BEIRUT: Marsa is breaking the sexual health stigma in Lebanon.
Legal, social and cultural frameworks, oftentimes ‘male-centric’ govern one’s body in Lebanon, limiting and shaming access to sexual health services in and outside the capital. Sexual health becomes “a right that we have to fight for,” said Rima Majed from the Sociology, Anthropology and Media Studies Department at the American University of Beirut in a discussion held at AUB with Marsa sexual health center, on the 10th of March, in light of Women’s Week.
“Sexual health services are frowned upon and refrained from access to, with little available necessary skill-set more so outside Beirut,” said Sara Abu Zaki, the project coordinator at Marsa.
The taboo persists and the stigma reigns. In a Lebanese household, mothers will likely not talk to their daughters about safe sex. In schools, sex education starts in late-teen years but the content is limited and censored, “and never really comprehensive,” said Rana Aaraj, a sexual health educator at Marsa. In clinics, family doctors will most likely not remind their patients, especially unmarried, to be tested for STI or STDs.
“The chances are high for HPV infections to progress into cervical cancer,” said Zaki. Cervical cancer is not as prominent in the national conversation as other forms of cancer are. “it is a problem because people only associate penetrative sex to increase the risk of STIs and STDs, but different sexual practices (penetrative or not) are exposed too,” added Aaraj.
Other assumptions stemming from lack of communication between the partners, is that pleasure is male-centered and contraception is “the man’s responsibility,” which entails imbalance in the power dynamics of the couple. Marsa’s statistics from their patients reported that only 21 percent use condoms regularly and 79 percent don’t.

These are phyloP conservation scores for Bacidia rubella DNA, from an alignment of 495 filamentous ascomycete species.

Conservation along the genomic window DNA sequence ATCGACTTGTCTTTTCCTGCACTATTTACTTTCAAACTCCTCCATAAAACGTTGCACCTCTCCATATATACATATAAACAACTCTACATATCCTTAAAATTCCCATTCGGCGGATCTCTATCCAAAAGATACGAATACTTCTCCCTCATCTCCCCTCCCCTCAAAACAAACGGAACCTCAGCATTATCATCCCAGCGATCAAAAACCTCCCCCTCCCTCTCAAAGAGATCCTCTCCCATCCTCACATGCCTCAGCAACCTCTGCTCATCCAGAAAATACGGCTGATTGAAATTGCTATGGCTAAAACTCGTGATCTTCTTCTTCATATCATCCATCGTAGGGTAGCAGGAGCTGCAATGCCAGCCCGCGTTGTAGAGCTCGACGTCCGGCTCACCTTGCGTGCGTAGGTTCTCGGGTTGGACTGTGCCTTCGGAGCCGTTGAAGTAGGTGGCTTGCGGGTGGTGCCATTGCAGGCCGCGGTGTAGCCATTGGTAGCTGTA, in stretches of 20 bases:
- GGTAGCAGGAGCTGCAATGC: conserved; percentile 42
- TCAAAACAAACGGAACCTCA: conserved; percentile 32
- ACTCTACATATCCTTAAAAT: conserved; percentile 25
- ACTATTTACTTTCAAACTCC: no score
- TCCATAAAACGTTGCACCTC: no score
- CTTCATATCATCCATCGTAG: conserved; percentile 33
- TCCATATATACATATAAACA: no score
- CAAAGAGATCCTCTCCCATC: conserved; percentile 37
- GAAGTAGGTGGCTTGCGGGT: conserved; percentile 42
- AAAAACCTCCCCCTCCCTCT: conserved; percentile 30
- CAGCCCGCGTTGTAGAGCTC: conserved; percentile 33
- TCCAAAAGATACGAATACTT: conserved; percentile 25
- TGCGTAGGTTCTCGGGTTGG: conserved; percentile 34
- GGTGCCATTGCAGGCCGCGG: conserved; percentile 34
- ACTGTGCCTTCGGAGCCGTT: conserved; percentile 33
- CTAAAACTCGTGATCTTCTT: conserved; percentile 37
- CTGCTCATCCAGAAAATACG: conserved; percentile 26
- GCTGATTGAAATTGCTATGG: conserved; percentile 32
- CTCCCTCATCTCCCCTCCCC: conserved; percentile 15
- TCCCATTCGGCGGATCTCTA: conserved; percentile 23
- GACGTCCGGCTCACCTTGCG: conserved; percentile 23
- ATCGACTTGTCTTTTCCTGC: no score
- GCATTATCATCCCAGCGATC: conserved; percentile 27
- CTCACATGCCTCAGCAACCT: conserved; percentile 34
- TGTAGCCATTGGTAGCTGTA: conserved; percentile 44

Marsa Sexual Health Center opened its doors in 2011 and is located in Tayouneh, Badaro. The NGO provides free of charge HIV Testing, Hepatitis B & C Testing, and condoms. At subsidized prices, Marsa provides in-house medical consultations, such as pap smears, psychological and social counseling. Aside from going over sexual history and practices with patients and partners, therapists and educators help HIV and sexual abuse survivors cope with their bodies and society, in counseling sessions.
The center welcomes Lebanese and non-Lebanese gender non-conforming, straight, queer and LGBTQ individuals. From their own statistics, Marsa noted that “homosexual men are the first to be proactive about their sexual health but homosexual women constitute the smallest portion of their beneficiaries,” said Abu Zaki.
On the educational front, sexual educators from Marsa give sex education sessions in schools, universities, youth movements and in refugee camps, “in some cases, there is still a traditional prevalent culture of censorship,” said Aaraj. The center also welcomes medical residents who want to specialize in sexual health to assist Marsa’s trusted and non-judgmental practitioners with their patients.
“I have to drive to a pharmacy outside town to get pills or Plan B contraception. I was oftentimes rejected when asking for help, as most pharmacists tend to be close-minded and conservative. How can Marsa help me in this case?” asked a concerned student audience member. “We are more than happy to refer people to a tolerating and friendly pharmacy that we are in touch with,” said Abu Zaki.
Most attendees expressed the necessity for the Ministry of Health and Office of Mental Health to fund public campaigns and provide healthcare around STI and STDs, which are also inclusive of the LGBTQ community.
Marsa Sexual Health Center receives donations and project-based funding from organizations in Europe; in Germany, France, and Switzerland. Marsa has also collaborated and received support from the Ministry of Health with the distribution of HIV kits, for example.
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